It must be said, however, that all of this -- the excellent score from the great Bear McCreary, the crisp cinematography from DP Steve Gainer (who should get MUCH more attention for his fine work, as he deserves every accolade he gets from film geeks in the know), the stellar craftsmanship of makeup FX designer Daniel Parker, not to mention the appearance and overall conception of a character known only as The Sadist -- would be all for naught if this wasn't anchored by a lead performance that could withstand the weight of all the gleeful insanity Lynch throws at her. Salma Hayek is the rock that allows the structure to stand tall. She takes all of it seriously in every dramatic, breathless moment that requires her to and perfectly employs a perfect balance of sarcastic, exhausted "what now?" sense of humor as needed throughout. Everly is tough but not superhuman. She is every bit a woman but, as she says herself in one of the best lines of the film (seriously, I cheered), "nobody's bitch." She's scared, she's hurt, but she won't quit. She loves her mother and her daughter and you never question her dedication or resolve for a second. She understands how to use a gun and can do so quite well but is no commando; she's just driven and smart and is more than willing to do whatever she must to survive. Everly is without a doubt one of my favorite characters Salma has ever played and I feel this is one of the best performances she has given to date; I'd love to see more from her in this vein, because the woman nails it.

There's no getting around the fact that this movie won't be for everybody. The (by design) feel of a videogame could get repetitive for some. The level of violence and gore could send some scrambling for the stop button. The weirdness of the Sadist section alone could turn some sensitive viewers off, and then there's the ugly knowledge of what Everly's had to deal with and has in fact just gone through the moment we fade in (in my opinion, Lynch deals with all this as tastefully as possible while still making sure we understand the horror that has transpired). Basically, it's an exploitation movie, folks. It's not going to be all puppy dog tails and ice cream cones; sometimes it's going to be severed heads, grenades, and exposed intestines...but it's a hell of a good time for those of you who dig this kind of awesome.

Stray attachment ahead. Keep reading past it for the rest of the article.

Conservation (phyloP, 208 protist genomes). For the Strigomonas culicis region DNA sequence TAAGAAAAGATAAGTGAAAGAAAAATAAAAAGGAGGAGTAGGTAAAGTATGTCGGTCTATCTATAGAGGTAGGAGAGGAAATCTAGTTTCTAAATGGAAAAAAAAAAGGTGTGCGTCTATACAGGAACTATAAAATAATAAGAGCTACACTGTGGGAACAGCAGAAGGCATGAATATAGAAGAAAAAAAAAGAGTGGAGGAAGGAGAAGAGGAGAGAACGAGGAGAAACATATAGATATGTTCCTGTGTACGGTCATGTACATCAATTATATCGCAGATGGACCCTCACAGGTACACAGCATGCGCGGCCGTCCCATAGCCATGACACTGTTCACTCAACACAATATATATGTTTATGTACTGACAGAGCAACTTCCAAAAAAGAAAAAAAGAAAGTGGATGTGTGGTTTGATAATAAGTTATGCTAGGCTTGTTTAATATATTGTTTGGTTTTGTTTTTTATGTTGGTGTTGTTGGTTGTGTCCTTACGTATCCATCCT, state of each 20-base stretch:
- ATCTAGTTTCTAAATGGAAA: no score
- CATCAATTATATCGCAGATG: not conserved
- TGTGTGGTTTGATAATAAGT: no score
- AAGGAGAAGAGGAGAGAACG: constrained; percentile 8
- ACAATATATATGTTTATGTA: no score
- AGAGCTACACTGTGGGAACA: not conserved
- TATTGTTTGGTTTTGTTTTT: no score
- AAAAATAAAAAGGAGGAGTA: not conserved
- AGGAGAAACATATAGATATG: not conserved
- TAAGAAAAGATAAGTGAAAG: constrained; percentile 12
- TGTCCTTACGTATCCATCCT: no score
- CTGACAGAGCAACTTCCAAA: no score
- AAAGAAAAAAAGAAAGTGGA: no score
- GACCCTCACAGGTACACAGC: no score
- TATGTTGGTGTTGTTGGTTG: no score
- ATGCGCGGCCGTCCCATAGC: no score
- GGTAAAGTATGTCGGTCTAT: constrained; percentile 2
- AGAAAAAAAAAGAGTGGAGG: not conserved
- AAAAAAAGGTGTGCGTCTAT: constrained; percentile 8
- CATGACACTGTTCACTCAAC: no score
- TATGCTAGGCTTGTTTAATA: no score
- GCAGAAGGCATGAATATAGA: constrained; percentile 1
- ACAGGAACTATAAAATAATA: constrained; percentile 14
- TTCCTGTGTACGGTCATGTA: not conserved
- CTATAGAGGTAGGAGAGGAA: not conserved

Radius-TWC and Anchor Bay's Blu-ray is a fine affair indeed: the 1080p 2.39:1 picture sports a great look with no discernable image issues and the 5.1 DTSHD-MA surround sound track snaps, crackles and pops in every action sequence and is clear as a bell for the quieter (such as they are) moments. So, sound and image are tip-top -- what's on the menu, bonus-wise? That'd be 2 commentary tracks and a Lynch-directed music video for "Silent Night." I confess that I haven't listened to the technical track (with Lynch and DP Gainer) yet, but the creative track (with Lynch, co-producer Brett Hedblom, and editor Schiff) is a constant stream of information, anecdotes, and the laid-back confidence of individuals who know exactly what they've unleashed on an unprepared world. For me, one of the most interesting pieces of info gleaned from this commentary is that Kate Hudson (?!?) was set to play Everly for a time but had to pull out (Lynch still got to meet Kurt Goddamn Russell, which I'd imagine pretty much made his year). It's also a blast to hear Lynch proudly point out that he fought to have the Dimension logo included at the top of the film as it's more proof that when all is said and done, Joe Lynch is One Of Us.

If I hadn't made it abundantly clear, I think Everly (both the character and the flick) is badass. A winning lead performance by a strong actress doing great work, a story that keeps you involved for 90 minutes that feel like 60, and a director putting everyone on notice that he's arrived on the scene with an infectious blend of excitement, carnage, and sliced-belly laughs. If you can handle this sort of thing and can enjoy it like the rest of us happily deranged souls do, you'll have a bloody good time. The rest of you, well...just leave quietly and DON'T disturb me.